My brother and I had an interesting conversation a couple months back on the recent study that a low fat diet doesn’t appear to offer any health benefits. Wow! Talk about turning nutritional theory on its head, right? Our conclusion was an admiration of the human body: it does an amazing job of processing whatever you put in it, converting what it gets into what it needs. But maybe that isn’t the whole story…
Today, the NY Times published an article (may require registration) on an interesting theory that the microbes in our body determine how well we digest food and consequently affect our level of obesity. If your body is more efficient at processing food, wouldn’t you get more calories from the same amount of food? Conversely, wouldn’t you have to eat even less to lose weight?
It turns out that 90% of the cells in your body are not human, but microbes like bacteria and viruses. They outnumber you almost 10-to-1 !! And you thought your body was your own. Some viruses, such as adenoviruses, might just make you fatter. In testing, the Ad-5 virus causes obesity in mice and Ad-3 caused obesity in chickens. In humans, obese people are 200% more likely to have been infected by the Ad-36 virus at some point in their lives. And you would never know that you were infected because the virus is otherwise mostly non-symptomatic. While establishing cause and effect let alone the ability to manipulate your ecosystem of microbes are both far away, the consequences of this finding are staggering.
First, like a lambic beer, a lot of you is the product of your surroundings. You are born sheltered from the microbe world, your digestive system protected in the womb. Then you are invaded as you start down the birth canal, and the product is the culmination of you and your surroundings. Sometimes this is a good thing. Researchers believe that breast feeding leads to healthier babies because a sick baby infects the mother, the mother builds antibodies to the disease, and then the mother transfers those antibodies back in breast milk. Breast fed babies have lower incidence of allergies, sickness, and higher IQ. We are all much more intertwined in the world around us then we think.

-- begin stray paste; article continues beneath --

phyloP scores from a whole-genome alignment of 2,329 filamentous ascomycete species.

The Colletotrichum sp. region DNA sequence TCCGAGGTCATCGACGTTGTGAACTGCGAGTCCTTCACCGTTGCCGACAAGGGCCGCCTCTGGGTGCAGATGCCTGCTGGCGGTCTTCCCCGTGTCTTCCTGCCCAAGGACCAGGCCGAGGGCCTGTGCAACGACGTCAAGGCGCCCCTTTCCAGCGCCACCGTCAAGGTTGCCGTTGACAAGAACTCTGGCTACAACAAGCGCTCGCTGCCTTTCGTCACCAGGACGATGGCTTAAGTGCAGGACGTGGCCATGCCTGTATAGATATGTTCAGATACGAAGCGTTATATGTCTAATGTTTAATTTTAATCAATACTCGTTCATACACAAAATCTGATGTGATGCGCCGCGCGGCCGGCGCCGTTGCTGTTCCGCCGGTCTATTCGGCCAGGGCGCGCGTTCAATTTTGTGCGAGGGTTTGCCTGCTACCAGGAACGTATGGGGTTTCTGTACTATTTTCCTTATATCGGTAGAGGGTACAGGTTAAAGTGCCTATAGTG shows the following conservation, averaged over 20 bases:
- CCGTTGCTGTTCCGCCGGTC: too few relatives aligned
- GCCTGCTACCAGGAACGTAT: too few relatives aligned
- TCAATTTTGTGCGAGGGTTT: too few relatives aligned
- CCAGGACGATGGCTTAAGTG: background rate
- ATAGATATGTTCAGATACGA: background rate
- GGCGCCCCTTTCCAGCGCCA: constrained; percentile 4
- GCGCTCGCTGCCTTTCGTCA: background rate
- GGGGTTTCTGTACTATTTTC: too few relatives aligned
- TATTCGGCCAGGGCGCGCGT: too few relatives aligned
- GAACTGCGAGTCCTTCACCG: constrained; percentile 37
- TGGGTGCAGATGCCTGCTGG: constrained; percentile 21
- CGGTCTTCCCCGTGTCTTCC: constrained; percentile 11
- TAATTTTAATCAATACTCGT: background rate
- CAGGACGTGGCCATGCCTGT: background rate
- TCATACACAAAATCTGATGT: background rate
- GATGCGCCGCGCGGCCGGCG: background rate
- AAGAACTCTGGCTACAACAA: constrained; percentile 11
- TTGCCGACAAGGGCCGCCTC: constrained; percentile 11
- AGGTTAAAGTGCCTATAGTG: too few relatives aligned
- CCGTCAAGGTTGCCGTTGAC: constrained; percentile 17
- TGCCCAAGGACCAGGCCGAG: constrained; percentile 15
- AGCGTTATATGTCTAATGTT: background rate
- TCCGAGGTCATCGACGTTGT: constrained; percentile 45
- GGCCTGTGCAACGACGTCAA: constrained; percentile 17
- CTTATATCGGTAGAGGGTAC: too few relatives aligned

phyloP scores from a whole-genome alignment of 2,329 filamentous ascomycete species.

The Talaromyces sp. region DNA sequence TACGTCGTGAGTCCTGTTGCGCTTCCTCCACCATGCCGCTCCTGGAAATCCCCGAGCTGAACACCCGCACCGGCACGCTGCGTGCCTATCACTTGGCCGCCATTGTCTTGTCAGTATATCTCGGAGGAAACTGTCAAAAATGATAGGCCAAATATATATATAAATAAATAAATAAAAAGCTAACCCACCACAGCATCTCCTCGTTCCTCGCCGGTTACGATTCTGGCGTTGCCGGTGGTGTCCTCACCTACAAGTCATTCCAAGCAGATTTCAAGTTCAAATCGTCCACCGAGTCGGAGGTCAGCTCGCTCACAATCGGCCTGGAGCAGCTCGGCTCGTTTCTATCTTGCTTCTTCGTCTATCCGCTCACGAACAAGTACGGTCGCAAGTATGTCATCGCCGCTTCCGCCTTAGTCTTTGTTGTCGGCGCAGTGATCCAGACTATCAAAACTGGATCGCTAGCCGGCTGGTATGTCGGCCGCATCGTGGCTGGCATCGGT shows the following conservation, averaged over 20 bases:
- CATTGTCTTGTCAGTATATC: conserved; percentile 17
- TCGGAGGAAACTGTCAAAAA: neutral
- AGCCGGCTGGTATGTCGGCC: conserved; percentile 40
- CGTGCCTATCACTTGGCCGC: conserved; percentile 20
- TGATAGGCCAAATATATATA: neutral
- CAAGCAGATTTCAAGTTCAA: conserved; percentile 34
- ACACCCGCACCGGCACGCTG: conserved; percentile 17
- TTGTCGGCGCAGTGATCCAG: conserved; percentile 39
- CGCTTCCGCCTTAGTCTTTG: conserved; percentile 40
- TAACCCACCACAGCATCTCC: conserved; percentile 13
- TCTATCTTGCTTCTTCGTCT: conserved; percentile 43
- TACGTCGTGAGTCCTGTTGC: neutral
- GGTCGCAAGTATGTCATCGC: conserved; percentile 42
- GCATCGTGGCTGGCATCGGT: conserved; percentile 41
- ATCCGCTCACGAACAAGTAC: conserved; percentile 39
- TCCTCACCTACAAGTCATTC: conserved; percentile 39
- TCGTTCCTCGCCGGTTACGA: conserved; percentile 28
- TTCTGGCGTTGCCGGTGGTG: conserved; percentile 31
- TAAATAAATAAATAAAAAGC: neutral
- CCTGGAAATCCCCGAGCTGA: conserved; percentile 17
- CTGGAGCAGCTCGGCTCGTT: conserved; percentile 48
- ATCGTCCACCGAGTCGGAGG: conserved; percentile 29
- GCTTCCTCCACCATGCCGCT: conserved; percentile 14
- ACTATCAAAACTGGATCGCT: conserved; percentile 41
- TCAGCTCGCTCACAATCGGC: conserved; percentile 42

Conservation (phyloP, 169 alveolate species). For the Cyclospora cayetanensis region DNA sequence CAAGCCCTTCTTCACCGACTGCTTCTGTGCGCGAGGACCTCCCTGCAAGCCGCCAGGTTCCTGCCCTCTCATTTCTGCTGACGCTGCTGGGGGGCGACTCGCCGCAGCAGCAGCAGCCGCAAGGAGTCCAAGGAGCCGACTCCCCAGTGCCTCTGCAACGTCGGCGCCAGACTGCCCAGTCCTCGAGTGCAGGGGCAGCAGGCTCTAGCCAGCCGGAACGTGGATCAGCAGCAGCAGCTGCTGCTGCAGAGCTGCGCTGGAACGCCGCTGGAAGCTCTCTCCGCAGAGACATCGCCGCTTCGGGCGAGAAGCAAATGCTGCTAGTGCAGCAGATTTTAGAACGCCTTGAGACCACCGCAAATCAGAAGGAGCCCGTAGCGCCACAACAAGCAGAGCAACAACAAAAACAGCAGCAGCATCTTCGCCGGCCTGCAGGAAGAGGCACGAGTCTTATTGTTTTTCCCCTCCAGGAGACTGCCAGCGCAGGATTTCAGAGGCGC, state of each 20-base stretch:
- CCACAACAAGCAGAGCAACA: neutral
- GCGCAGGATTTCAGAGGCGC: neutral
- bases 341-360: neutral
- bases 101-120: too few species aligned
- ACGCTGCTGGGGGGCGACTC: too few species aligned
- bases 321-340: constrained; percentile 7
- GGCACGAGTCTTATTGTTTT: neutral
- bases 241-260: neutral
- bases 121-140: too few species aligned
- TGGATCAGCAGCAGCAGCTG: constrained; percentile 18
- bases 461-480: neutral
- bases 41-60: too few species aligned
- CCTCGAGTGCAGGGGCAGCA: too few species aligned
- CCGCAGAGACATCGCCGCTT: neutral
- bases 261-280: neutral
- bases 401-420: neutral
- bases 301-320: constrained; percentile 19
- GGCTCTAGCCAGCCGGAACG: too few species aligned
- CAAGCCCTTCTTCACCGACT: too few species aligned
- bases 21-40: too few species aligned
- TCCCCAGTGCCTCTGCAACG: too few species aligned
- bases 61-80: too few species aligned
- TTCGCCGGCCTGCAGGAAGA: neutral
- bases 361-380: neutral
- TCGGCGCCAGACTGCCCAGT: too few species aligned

But perhaps the scariest thought is that being fat, or skinny for that matter, may be contagious. Think about that. Who are you around all day? Does obesity follow disease infection patterns? Is Wisconsin not fat, just sick?
And while microbial function in digestion is well known and understood (E.Coli breaking down plant cells, etc.), microbes are all over your body, in every crevice, in every drop of blood. Could they make you smarter, dumber, or more irritable? Being sick certainly affects your personality. What if every day you were “sick” in a million little ways with differing effects? Sounds like that just might be the case.
As a side note, ladies if you want to become tall, slim, and athletic with great legs, feel free to drop me a line. Maybe I am contagious … ;)